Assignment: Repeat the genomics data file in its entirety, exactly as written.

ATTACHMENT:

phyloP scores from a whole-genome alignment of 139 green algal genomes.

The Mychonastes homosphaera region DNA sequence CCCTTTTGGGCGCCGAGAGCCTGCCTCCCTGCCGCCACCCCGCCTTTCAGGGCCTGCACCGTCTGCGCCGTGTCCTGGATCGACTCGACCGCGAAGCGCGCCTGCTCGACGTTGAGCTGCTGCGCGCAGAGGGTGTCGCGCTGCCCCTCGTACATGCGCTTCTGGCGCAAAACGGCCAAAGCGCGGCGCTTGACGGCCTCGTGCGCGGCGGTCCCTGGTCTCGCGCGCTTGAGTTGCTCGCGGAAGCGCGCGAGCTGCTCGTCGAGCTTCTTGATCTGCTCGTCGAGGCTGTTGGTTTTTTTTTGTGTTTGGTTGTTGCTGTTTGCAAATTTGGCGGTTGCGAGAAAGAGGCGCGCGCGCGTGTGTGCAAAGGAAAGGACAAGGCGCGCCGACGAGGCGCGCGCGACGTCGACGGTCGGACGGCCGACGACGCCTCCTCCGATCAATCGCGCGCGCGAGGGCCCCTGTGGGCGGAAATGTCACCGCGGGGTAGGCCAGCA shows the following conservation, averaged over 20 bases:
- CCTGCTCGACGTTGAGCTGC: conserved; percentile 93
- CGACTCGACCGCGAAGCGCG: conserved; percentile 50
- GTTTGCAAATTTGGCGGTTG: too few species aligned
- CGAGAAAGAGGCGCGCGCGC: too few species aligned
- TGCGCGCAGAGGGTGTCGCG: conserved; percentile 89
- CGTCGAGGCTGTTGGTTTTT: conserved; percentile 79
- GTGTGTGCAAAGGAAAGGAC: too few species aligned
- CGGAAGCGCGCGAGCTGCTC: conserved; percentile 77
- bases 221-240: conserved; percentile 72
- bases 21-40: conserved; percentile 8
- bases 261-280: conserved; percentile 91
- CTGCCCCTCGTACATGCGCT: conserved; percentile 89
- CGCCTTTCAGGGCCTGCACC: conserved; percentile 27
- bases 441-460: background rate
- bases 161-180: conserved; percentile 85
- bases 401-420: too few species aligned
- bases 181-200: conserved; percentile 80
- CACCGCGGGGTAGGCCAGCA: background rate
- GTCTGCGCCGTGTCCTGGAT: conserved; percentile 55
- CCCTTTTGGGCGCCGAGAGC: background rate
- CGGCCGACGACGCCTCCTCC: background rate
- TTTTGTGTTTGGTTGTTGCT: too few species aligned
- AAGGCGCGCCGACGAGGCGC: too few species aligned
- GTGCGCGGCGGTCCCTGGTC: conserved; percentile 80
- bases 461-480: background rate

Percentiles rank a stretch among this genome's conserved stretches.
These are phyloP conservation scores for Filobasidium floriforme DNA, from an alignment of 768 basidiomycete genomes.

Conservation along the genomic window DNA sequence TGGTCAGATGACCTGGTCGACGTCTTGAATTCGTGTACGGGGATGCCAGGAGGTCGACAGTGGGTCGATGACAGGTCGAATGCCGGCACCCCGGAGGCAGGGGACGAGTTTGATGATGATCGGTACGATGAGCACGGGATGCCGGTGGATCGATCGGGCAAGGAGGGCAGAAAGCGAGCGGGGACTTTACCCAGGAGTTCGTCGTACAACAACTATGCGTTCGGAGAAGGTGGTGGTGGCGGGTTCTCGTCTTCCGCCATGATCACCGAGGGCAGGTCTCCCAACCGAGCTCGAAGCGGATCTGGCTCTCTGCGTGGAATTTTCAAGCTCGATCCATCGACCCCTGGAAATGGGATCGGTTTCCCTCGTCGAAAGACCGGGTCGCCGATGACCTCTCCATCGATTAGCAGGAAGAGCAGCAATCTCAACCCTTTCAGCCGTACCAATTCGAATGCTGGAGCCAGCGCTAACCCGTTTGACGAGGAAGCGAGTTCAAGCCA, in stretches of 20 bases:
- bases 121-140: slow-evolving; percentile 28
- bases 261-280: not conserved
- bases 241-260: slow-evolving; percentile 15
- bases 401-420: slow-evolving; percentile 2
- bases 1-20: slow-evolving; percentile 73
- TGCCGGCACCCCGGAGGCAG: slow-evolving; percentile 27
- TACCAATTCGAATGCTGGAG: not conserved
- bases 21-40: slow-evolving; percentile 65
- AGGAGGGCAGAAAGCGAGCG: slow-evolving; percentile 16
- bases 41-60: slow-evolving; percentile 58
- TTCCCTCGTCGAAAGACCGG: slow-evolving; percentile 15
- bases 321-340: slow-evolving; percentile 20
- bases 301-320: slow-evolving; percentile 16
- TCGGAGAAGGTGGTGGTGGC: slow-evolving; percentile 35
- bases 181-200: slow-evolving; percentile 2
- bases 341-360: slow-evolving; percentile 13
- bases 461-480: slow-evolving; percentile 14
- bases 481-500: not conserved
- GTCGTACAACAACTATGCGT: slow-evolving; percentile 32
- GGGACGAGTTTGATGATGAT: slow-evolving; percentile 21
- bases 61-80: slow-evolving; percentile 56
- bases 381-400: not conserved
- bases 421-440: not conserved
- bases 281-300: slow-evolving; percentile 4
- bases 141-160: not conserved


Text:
phyloP scores from a whole-genome alignment of 139 green algal genomes.

The Mychonastes homosphaera region DNA sequence CCCTTTTGGGCGCCGAGAGCCTGCCTCCCTGCCGCCACCCCGCCTTTCAGGGCCTGCACCGTCTGCGCCGTGTCCTGGATCGACTCGACCGCGAAGCGCGCCTGCTCGACGTTGAGCTGCTGCGCGCAGAGGGTGTCGCGCTGCCCCTCGTACATGCGCTTCTGGCGCAAAACGGCCAAAGCGCGGCGCTTGACGGCCTCGTGCGCGGCGGTCCCTGGTCTCGCGCGCTTGAGTTGCTCGCGGAAGCGCGCGAGCTGCTCGTCGAGCTTCTTGATCTGCTCGTCGAGGCTGTTGGTTTTTTTTTGTGTTTGGTTGTTGCTGTTTGCAAATTTGGCGGTTGCGAGAAAGAGGCGCGCGCGCGTGTGTGCAAAGGAAAGGACAAGGCGCGCCGACGAGGCGCGCGCGACGTCGACGGTCGGACGGCCGACGACGCCTCCTCCGATCAATCGCGCGCGCGAGGGCCCCTGTGGGCGGAAATGTCACCGCGGGGTAGGCCAGCA shows the following conservation, averaged over 20 bases:
- CCTGCTCGACGTTGAGCTGC: conserved; percentile 93
- CGACTCGACCGCGAAGCGCG: conserved; percentile 50
- GTTTGCAAATTTGGCGGTTG: too few species aligned
- CGAGAAAGAGGCGCGCGCGC: too few species aligned
- TGCGCGCAGAGGGTGTCGCG: conserved; percentile 89
- CGTCGAGGCTGTTGGTTTTT: conserved; percentile 79
- GTGTGTGCAAAGGAAAGGAC: too few species aligned
- CGGAAGCGCGCGAGCTGCTC: conserved; percentile 77
- bases 221-240: conserved; percentile 72
- bases 21-40: conserved; percentile 8
- bases 261-280: conserved; percentile 91
- CTGCCCCTCGTACATGCGCT: conserved; percentile 89
- CGCCTTTCAGGGCCTGCACC: conserved; percentile 27
- bases 441-460: background rate
- bases 161-180: conserved; percentile 85
- bases 401-420: too few species aligned
- bases 181-200: conserved; percentile 80
- CACCGCGGGGTAGGCCAGCA: background rate
- GTCTGCGCCGTGTCCTGGAT: conserved; percentile 55
- CCCTTTTGGGCGCCGAGAGC: background rate
- CGGCCGACGACGCCTCCTCC: background rate
- TTTTGTGTTTGGTTGTTGCT: too few species aligned
- AAGGCGCGCCGACGAGGCGC: too few species aligned
- GTGCGCGGCGGTCCCTGGTC: conserved; percentile 80
- bases 461-480: background rate

Percentiles rank a stretch among this genome's conserved stretches.
These are phyloP conservation scores for Filobasidium floriforme DNA, from an alignment of 768 basidiomycete genomes.

Conservation along the genomic window DNA sequence TGGTCAGATGACCTGGTCGACGTCTTGAATTCGTGTACGGGGATGCCAGGAGGTCGACAGTGGGTCGATGACAGGTCGAATGCCGGCACCCCGGAGGCAGGGGACGAGTTTGATGATGATCGGTACGATGAGCACGGGATGCCGGTGGATCGATCGGGCAAGGAGGGCAGAAAGCGAGCGGGGACTTTACCCAGGAGTTCGTCGTACAACAACTATGCGTTCGGAGAAGGTGGTGGTGGCGGGTTCTCGTCTTCCGCCATGATCACCGAGGGCAGGTCTCCCAACCGAGCTCGAAGCGGATCTGGCTCTCTGCGTGGAATTTTCAAGCTCGATCCATCGACCCCTGGAAATGGGATCGGTTTCCCTCGTCGAAAGACCGGGTCGCCGATGACCTCTCCATCGATTAGCAGGAAGAGCAGCAATCTCAACCCTTTCAGCCGTACCAATTCGAATGCTGGAGCCAGCGCTAACCCGTTTGACGAGGAAGCGAGTTCAAGCCA, in stretches of 20 bases:
- bases 121-140: slow-evolving; percentile 28
- bases 261-280: not conserved
- bases 241-260: slow-evolving; percentile 15
- bases 401-420: slow-evolving; percentile 2
- bases 1-20: slow-evolving; percentile 73
- TGCCGGCACCCCGGAGGCAG: slow-evolving; percentile 27
- TACCAATTCGAATGCTGGAG: not conserved
- bases 21-40: slow-evolving; percentile 65
- AGGAGGGCAGAAAGCGAGCG: slow-evolving; percentile 16
- bases 41-60: slow-evolving; percentile 58
- TTCCCTCGTCGAAAGACCGG: slow-evolving; percentile 15
- bases 321-340: slow-evolving; percentile 20
- bases 301-320: slow-evolving; percentile 16
- TCGGAGAAGGTGGTGGTGGC: slow-evolving; percentile 35
- bases 181-200: slow-evolving; percentile 2
- bases 341-360: slow-evolving; percentile 13
- bases 461-480: slow-evolving; percentile 14
- bases 481-500: not conserved
- GTCGTACAACAACTATGCGT: slow-evolving; percentile 32
- GGGACGAGTTTGATGATGAT: slow-evolving; percentile 21
- bases 61-80: slow-evolving; percentile 56
- bases 381-400: not conserved
- bases 421-440: not conserved
- bases 281-300: slow-evolving; percentile 4
- bases 141-160: not conserved